The Year Manifesto

Or why making New Year Resolution is a pointless endeavour. 
I’ve personally felt uncomfortable about the act of making New Year Resolution for a long time, but I could never successfully put my finger on why I had such feeling. My dilemma was resolved recently when I listened to CGP Grey’s and Myke Hurley’s latest Cortext podcast. As if I haven’t already admired Grey enough, he eloquently explained why making New Year Resolution is a massive waste of time. His explanation was so on point I had to give the episode a second listen and shamelessly stole the podcast’s ideas, paraphrased them in my own words and compiled them into this post.

“[New Year Resolutions] are trash!”

– Myke Hurley
One of the biggest mistakes I made every time I’m on holiday for Lunar New Year was occasionally going on social media, where I was immediately drowned in a sea of overtly enthusiastic statuses, comments and hashtags detailing what their resolutions for the year would be. This action wasted a substantial amount of time and energy that I could have otherwise spent on friends and family. As I moaned for my cognitive bandwidth being squandered on useless social content, I couldn’t have helped feeling a bit uneasy – the same type of feeling I had after reading a self-help book. Although I couldn’t put a finger on why I was feeling that, I could sense something extremely superficial and inefficient about those resolutions and the people who came up with them.
As Grey framed it beautifully, “The fundamental of life is that it is limited“. Resolutions are always about MORE. “I will go to the gym more”, “I will do more work”, “I will read more books”. The rose-tint glasses caused by the over-consumption of Bánh chưng makes people conveniently ignore the fact that their resources are unlikely to change substantially just because a new year arrives. In order to do more of one thing, they have to give up something else. Does anybody really think about the sacrifices they will have to make in order to achieve their resolutions? Are they willing to cut down on their Netflix time to read more, or avoid social gatherings to make time for the gym, or sleep less to manage their own business?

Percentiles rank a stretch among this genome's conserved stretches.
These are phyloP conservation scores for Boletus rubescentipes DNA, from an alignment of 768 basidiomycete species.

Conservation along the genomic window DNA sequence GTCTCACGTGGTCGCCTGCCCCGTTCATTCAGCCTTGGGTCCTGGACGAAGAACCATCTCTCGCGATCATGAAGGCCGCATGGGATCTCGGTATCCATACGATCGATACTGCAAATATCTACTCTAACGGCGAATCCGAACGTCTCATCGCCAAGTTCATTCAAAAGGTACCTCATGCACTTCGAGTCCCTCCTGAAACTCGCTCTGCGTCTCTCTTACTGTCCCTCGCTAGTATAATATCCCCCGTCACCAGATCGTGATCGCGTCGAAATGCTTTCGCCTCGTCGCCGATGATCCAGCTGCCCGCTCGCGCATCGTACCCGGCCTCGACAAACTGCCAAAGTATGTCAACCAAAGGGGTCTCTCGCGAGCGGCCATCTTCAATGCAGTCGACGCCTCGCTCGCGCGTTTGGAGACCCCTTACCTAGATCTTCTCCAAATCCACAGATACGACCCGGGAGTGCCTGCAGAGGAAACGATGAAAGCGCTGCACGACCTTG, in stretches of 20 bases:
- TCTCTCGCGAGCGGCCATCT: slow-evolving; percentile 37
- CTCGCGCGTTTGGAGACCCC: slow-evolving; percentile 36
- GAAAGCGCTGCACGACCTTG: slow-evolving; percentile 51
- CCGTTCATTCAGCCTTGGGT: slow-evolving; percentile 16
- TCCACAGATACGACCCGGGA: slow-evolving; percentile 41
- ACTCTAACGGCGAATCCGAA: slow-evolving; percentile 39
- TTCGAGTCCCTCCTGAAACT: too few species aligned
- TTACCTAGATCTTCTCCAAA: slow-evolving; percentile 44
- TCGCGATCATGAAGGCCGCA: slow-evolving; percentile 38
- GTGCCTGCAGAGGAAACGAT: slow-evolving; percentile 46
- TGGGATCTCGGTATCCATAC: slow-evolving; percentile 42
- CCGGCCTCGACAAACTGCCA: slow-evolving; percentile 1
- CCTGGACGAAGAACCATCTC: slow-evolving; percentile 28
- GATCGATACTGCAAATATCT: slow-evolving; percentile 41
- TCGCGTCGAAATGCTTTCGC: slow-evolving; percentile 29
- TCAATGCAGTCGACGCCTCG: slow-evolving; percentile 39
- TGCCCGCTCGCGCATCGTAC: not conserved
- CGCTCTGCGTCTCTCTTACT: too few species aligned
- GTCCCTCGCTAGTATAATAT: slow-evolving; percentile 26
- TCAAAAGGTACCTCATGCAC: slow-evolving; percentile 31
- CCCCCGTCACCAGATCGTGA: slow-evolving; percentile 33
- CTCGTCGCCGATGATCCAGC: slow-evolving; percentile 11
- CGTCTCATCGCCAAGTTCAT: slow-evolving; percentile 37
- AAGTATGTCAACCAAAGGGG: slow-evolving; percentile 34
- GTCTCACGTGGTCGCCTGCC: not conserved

New Year Resolutions are no different from personal propaganda without proper planning to back them. They offer nothing but a quick dose of feel-good before fading away, which is not very different from cocaine (kids, DO NOT do drugs). Resolutions are destined to set people up for failures, and therefore, disappointment. One year is too long of a timeline for arbitrary targets. How many times have we seen a gym full of new members on the first few days of January, then most of them drop out by the end of the first quarter?
People make resolutions, fail, despise themselves for their inevitable failure for the rest of the year until it’s new year and they make new (or old) resolutions. It’s a vicious cycle that wastes a lot of time and mental energy.
There is an alternative for New Year Resolutions. In stead of making a list of things one has to get done in a year, people should decide on a general direction they want themselves to head into during the year. This is equivalent to the Art Direction for the painting of their lives, or the North star for their New Year journey, guiding their decision making process. Grey and Hurley called this concept “Yearly Theme”. I have to paraphrase things, so I call it New Year Manifesto.
So how does one work this Manifesto, you might ask. Obviously, you don’t meticulously list out all the KPIs you want to hit in the year, you just jot down ONE word. It could be a noun, an adjective, a verb, grammar doesn’t matter here. The word represents an aspect of life you want to improve during the year. The template is “The year of X”. In stead of “going to the gym three times a week”, make it “The year of Fitness”; instead of “reading 20 books this year”, make it “The year of Literature”; etc. This method lets you operate with a system running in the background, without putting too much pressure on yourself. You have a guidance so you don’t run around like a headless chicken, but at the same time you are not worn out by heartless numbers. You cannot be a failure because there’s no goal to hit. If, for some reason, you aren’t sufficiently satisfied with your performance regarding the Manifesto during the year, no need to stress, you can always carry it to the year after. The system is flexible because your mental health matters.
Since I’m already shamelessly copying Cortex’s content, I will adopt one of Grey’s past annual themes as my Manifesto for this year. The year of the Mouse for me will be The year of Less. One of my most pressing problems over the years is that I’ve spread myself too thin. I’ve spent my money, attention and most importantly, time, on so many different endeavors, few of which bear fruits. This has taken a toll on my physical and mental health, and I’ve decided that it’s time to change. This year I’ve decided that the major thing in my life that I will focus the entirety of my energy on is cutting out dead weights from it. When faced with choices, I will be leaning on the path of actions that involves me subtracting, rather than adding things to my plate.
Credit 1: >>> The original Cortex podcast episode from Grey and Hurley  <<< Highly recommended.
Credit 2: As I was typing this article, The Machine Overlord himself has published >>> a video <<< just for this topic alone. For those who prefer shorter content and fun animation, this video is more consumable.